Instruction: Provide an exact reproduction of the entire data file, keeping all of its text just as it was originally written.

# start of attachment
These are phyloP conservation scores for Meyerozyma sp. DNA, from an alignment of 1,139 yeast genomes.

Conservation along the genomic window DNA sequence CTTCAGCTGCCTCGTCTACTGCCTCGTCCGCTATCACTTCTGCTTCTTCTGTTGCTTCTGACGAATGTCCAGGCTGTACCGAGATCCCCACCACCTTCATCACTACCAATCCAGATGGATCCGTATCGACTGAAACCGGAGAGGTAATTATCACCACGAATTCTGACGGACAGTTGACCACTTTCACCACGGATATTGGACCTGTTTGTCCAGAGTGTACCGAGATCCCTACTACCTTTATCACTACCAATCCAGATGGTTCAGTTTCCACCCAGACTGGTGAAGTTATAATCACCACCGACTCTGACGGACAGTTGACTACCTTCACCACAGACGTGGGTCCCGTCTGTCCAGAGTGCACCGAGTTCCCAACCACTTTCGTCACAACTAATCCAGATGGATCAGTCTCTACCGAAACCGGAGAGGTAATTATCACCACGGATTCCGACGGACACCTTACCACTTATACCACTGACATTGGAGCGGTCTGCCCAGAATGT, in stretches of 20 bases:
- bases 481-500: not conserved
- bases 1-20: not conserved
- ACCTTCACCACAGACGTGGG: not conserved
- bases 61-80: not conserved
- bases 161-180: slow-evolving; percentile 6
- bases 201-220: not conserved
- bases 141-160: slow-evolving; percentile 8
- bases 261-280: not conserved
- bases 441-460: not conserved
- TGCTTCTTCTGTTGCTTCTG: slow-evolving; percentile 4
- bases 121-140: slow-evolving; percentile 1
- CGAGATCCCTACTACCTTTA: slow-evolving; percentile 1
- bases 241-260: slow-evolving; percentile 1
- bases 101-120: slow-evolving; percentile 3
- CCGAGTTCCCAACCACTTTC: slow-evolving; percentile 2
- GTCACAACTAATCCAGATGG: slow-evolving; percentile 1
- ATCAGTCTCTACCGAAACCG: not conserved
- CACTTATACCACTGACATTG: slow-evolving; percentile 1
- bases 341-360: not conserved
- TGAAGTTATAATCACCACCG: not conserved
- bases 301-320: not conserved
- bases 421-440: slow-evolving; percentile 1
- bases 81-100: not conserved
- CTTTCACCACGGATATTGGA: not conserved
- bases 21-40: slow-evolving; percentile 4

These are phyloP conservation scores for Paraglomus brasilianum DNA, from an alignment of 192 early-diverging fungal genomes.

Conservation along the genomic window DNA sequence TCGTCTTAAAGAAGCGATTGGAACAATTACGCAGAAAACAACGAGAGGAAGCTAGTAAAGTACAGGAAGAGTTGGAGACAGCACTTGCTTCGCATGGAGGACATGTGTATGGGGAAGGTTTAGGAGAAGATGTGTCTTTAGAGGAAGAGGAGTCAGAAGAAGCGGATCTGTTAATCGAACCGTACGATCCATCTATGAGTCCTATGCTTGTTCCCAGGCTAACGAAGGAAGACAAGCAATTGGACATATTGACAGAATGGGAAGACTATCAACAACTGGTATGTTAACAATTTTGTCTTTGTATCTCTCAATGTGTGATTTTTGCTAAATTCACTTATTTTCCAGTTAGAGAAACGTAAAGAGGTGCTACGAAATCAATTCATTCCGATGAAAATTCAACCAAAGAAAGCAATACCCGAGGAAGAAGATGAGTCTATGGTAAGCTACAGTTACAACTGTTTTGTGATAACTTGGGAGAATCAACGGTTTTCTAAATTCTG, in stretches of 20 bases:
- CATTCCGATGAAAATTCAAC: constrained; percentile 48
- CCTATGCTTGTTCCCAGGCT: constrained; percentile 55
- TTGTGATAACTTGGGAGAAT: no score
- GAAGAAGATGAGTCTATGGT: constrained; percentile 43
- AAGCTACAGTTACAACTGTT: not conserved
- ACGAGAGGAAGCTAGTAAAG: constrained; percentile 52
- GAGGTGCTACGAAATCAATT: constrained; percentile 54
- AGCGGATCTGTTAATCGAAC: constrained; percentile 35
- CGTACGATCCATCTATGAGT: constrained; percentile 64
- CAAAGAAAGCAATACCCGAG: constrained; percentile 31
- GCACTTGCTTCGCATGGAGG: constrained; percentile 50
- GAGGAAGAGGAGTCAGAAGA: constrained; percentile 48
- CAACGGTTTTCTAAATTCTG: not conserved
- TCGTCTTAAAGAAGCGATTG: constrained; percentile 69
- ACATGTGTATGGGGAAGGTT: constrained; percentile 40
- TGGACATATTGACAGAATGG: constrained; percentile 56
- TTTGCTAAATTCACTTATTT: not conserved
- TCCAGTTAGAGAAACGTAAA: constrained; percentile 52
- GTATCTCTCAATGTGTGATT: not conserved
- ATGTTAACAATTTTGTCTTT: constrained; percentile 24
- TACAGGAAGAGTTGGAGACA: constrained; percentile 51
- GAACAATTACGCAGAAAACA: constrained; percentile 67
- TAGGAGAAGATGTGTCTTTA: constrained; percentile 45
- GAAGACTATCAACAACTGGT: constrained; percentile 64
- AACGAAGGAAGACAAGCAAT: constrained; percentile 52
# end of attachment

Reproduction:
These are phyloP conservation scores for Meyerozyma sp. DNA, from an alignment of 1,139 yeast genomes.

Conservation along the genomic window DNA sequence CTTCAGCTGCCTCGTCTACTGCCTCGTCCGCTATCACTTCTGCTTCTTCTGTTGCTTCTGACGAATGTCCAGGCTGTACCGAGATCCCCACCACCTTCATCACTACCAATCCAGATGGATCCGTATCGACTGAAACCGGAGAGGTAATTATCACCACGAATTCTGACGGACAGTTGACCACTTTCACCACGGATATTGGACCTGTTTGTCCAGAGTGTACCGAGATCCCTACTACCTTTATCACTACCAATCCAGATGGTTCAGTTTCCACCCAGACTGGTGAAGTTATAATCACCACCGACTCTGACGGACAGTTGACTACCTTCACCACAGACGTGGGTCCCGTCTGTCCAGAGTGCACCGAGTTCCCAACCACTTTCGTCACAACTAATCCAGATGGATCAGTCTCTACCGAAACCGGAGAGGTAATTATCACCACGGATTCCGACGGACACCTTACCACTTATACCACTGACATTGGAGCGGTCTGCCCAGAATGT, in stretches of 20 bases:
- bases 481-500: not conserved
- bases 1-20: not conserved
- ACCTTCACCACAGACGTGGG: not conserved
- bases 61-80: not conserved
- bases 161-180: slow-evolving; percentile 6
- bases 201-220: not conserved
- bases 141-160: slow-evolving; percentile 8
- bases 261-280: not conserved
- bases 441-460: not conserved
- TGCTTCTTCTGTTGCTTCTG: slow-evolving; percentile 4
- bases 121-140: slow-evolving; percentile 1
- CGAGATCCCTACTACCTTTA: slow-evolving; percentile 1
- bases 241-260: slow-evolving; percentile 1
- bases 101-120: slow-evolving; percentile 3
- CCGAGTTCCCAACCACTTTC: slow-evolving; percentile 2
- GTCACAACTAATCCAGATGG: slow-evolving; percentile 1
- ATCAGTCTCTACCGAAACCG: not conserved
- CACTTATACCACTGACATTG: slow-evolving; percentile 1
- bases 341-360: not conserved
- TGAAGTTATAATCACCACCG: not conserved
- bases 301-320: not conserved
- bases 421-440: slow-evolving; percentile 1
- bases 81-100: not conserved
- CTTTCACCACGGATATTGGA: not conserved
- bases 21-40: slow-evolving; percentile 4

These are phyloP conservation scores for Paraglomus brasilianum DNA, from an alignment of 192 early-diverging fungal genomes.

Conservation along the genomic window DNA sequence TCGTCTTAAAGAAGCGATTGGAACAATTACGCAGAAAACAACGAGAGGAAGCTAGTAAAGTACAGGAAGAGTTGGAGACAGCACTTGCTTCGCATGGAGGACATGTGTATGGGGAAGGTTTAGGAGAAGATGTGTCTTTAGAGGAAGAGGAGTCAGAAGAAGCGGATCTGTTAATCGAACCGTACGATCCATCTATGAGTCCTATGCTTGTTCCCAGGCTAACGAAGGAAGACAAGCAATTGGACATATTGACAGAATGGGAAGACTATCAACAACTGGTATGTTAACAATTTTGTCTTTGTATCTCTCAATGTGTGATTTTTGCTAAATTCACTTATTTTCCAGTTAGAGAAACGTAAAGAGGTGCTACGAAATCAATTCATTCCGATGAAAATTCAACCAAAGAAAGCAATACCCGAGGAAGAAGATGAGTCTATGGTAAGCTACAGTTACAACTGTTTTGTGATAACTTGGGAGAATCAACGGTTTTCTAAATTCTG, in stretches of 20 bases:
- CATTCCGATGAAAATTCAAC: constrained; percentile 48
- CCTATGCTTGTTCCCAGGCT: constrained; percentile 55
- TTGTGATAACTTGGGAGAAT: no score
- GAAGAAGATGAGTCTATGGT: constrained; percentile 43
- AAGCTACAGTTACAACTGTT: not conserved
- ACGAGAGGAAGCTAGTAAAG: constrained; percentile 52
- GAGGTGCTACGAAATCAATT: constrained; percentile 54
- AGCGGATCTGTTAATCGAAC: constrained; percentile 35
- CGTACGATCCATCTATGAGT: constrained; percentile 64
- CAAAGAAAGCAATACCCGAG: constrained; percentile 31
- GCACTTGCTTCGCATGGAGG: constrained; percentile 50
- GAGGAAGAGGAGTCAGAAGA: constrained; percentile 48
- CAACGGTTTTCTAAATTCTG: not conserved
- TCGTCTTAAAGAAGCGATTG: constrained; percentile 69
- ACATGTGTATGGGGAAGGTT: constrained; percentile 40
- TGGACATATTGACAGAATGG: constrained; percentile 56
- TTTGCTAAATTCACTTATTT: not conserved
- TCCAGTTAGAGAAACGTAAA: constrained; percentile 52
- GTATCTCTCAATGTGTGATT: not conserved
- ATGTTAACAATTTTGTCTTT: constrained; percentile 24
- TACAGGAAGAGTTGGAGACA: constrained; percentile 51
- GAACAATTACGCAGAAAACA: constrained; percentile 67
- TAGGAGAAGATGTGTCTTTA: constrained; percentile 45
- GAAGACTATCAACAACTGGT: constrained; percentile 64
- AACGAAGGAAGACAAGCAAT: constrained; percentile 52